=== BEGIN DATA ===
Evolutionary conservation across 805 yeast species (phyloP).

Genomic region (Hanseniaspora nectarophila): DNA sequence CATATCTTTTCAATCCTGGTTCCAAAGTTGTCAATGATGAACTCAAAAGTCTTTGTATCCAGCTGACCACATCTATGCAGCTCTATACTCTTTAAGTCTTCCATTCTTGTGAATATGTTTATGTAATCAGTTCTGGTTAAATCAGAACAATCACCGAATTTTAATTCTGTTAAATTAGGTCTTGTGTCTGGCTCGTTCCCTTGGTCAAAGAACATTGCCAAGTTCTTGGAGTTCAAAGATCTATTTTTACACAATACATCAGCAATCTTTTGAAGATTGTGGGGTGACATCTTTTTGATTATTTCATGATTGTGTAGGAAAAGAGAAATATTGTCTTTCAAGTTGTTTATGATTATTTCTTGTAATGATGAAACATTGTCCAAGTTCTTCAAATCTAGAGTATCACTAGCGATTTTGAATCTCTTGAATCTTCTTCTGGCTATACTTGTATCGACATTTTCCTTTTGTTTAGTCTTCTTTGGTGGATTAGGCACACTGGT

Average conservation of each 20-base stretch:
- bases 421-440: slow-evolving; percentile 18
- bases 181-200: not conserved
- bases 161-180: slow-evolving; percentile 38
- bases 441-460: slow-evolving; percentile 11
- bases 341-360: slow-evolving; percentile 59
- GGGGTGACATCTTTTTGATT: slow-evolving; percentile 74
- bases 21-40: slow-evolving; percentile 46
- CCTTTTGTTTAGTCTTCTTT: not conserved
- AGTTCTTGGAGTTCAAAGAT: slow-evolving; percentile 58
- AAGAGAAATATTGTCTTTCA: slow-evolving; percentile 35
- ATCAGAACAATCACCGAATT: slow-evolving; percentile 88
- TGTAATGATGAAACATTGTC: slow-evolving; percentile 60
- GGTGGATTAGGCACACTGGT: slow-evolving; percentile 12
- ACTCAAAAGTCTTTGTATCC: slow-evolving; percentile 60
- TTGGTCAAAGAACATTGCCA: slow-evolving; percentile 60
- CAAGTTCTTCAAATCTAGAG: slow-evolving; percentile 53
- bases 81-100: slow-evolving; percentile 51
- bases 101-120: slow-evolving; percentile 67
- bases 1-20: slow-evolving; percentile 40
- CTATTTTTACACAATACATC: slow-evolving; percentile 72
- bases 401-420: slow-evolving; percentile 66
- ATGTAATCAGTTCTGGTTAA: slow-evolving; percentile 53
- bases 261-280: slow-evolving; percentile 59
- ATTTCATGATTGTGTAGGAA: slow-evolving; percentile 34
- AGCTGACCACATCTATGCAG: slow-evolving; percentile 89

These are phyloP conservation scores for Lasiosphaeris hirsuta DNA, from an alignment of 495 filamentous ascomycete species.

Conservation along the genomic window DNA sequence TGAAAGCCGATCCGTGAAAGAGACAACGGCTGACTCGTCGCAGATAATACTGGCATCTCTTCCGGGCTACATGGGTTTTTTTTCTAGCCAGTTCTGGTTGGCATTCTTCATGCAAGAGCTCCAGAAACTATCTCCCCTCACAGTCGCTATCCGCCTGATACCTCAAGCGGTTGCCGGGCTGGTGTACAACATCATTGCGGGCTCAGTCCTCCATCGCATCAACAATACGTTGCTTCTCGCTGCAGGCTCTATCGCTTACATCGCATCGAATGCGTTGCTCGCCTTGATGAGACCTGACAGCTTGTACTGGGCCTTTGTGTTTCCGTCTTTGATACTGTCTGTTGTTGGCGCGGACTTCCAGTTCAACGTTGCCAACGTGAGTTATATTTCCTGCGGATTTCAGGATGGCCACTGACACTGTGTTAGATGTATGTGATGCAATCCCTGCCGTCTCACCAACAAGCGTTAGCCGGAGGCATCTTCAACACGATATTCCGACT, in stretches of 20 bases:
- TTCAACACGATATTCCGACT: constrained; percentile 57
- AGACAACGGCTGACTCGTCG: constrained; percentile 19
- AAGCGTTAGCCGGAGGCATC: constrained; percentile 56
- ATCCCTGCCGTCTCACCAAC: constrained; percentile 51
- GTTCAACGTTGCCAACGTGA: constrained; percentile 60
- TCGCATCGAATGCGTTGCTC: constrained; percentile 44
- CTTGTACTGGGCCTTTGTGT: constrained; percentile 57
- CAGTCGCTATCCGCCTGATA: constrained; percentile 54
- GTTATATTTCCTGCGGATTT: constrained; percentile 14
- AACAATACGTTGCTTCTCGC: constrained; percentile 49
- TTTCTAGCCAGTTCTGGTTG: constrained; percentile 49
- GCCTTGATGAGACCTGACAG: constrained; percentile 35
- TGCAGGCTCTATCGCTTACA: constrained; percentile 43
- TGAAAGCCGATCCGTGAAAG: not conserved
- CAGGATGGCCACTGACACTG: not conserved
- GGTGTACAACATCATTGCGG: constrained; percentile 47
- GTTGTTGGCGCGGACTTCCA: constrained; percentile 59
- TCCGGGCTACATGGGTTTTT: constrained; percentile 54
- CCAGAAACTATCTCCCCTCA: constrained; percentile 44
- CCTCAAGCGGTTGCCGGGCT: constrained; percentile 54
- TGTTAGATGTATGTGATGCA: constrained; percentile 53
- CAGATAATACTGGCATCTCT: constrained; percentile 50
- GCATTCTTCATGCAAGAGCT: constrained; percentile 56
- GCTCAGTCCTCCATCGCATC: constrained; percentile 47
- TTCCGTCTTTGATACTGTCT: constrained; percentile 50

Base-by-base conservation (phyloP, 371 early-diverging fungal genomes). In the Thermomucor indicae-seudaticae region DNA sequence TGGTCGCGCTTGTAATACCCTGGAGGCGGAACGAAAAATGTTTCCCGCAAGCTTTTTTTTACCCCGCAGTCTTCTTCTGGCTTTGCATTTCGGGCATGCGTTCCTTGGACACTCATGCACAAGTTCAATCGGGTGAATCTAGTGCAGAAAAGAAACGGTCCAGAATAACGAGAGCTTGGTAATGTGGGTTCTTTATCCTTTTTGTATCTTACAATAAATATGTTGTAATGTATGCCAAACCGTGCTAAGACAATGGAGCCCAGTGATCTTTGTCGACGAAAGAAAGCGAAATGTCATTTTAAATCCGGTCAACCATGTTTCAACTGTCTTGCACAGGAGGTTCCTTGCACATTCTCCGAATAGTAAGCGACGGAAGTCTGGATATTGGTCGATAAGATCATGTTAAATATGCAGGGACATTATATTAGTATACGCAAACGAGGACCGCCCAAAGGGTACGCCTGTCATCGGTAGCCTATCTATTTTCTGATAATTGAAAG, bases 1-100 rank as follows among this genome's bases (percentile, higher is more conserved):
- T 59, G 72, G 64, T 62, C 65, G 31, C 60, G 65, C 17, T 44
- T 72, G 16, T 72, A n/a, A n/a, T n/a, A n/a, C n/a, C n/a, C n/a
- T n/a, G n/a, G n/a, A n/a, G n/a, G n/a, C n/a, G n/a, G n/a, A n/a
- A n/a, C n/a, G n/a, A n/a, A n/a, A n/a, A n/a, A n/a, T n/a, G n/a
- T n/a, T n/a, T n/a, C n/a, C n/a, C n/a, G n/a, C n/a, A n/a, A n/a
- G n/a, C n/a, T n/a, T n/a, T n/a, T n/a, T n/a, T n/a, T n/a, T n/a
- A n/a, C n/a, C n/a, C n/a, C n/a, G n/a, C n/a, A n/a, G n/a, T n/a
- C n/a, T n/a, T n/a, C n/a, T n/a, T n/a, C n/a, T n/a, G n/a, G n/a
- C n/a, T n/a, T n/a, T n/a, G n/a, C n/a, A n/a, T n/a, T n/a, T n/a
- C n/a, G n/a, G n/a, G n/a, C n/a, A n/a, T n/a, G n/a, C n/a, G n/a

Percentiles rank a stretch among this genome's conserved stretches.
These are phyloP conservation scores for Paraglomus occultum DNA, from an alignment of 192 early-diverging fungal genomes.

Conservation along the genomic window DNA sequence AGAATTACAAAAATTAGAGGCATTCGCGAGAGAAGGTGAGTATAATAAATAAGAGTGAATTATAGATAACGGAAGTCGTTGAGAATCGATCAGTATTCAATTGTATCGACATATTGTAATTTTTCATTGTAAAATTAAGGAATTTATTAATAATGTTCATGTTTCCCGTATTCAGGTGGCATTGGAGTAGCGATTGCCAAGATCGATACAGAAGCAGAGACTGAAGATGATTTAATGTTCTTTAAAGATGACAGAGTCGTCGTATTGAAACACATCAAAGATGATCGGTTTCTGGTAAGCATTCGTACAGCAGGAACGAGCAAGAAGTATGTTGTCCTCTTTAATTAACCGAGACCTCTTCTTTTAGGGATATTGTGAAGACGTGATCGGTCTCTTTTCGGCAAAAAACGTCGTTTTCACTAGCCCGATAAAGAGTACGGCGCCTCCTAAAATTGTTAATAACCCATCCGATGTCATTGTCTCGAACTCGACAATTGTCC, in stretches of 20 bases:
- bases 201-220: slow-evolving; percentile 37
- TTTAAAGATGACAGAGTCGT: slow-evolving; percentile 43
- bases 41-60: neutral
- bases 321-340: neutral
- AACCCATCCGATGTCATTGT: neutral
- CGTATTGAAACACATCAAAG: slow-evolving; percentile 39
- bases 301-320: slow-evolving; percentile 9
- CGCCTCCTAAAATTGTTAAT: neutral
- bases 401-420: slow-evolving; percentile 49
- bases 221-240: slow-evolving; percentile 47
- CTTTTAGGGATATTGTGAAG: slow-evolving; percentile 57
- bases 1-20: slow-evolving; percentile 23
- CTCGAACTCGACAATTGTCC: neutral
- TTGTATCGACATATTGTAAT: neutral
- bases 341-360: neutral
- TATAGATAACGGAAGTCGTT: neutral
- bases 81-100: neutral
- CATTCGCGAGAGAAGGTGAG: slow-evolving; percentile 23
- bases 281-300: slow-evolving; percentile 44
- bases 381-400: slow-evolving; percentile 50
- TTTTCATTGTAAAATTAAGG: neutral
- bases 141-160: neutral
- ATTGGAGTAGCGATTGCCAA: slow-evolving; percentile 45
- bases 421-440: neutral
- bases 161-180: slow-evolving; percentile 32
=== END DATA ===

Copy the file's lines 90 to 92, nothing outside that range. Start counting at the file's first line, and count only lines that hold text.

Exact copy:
- TTTTCATTGTAAAATTAAGG: neutral
- bases 141-160: neutral
- ATTGGAGTAGCGATTGCCAA: slow-evolving; percentile 45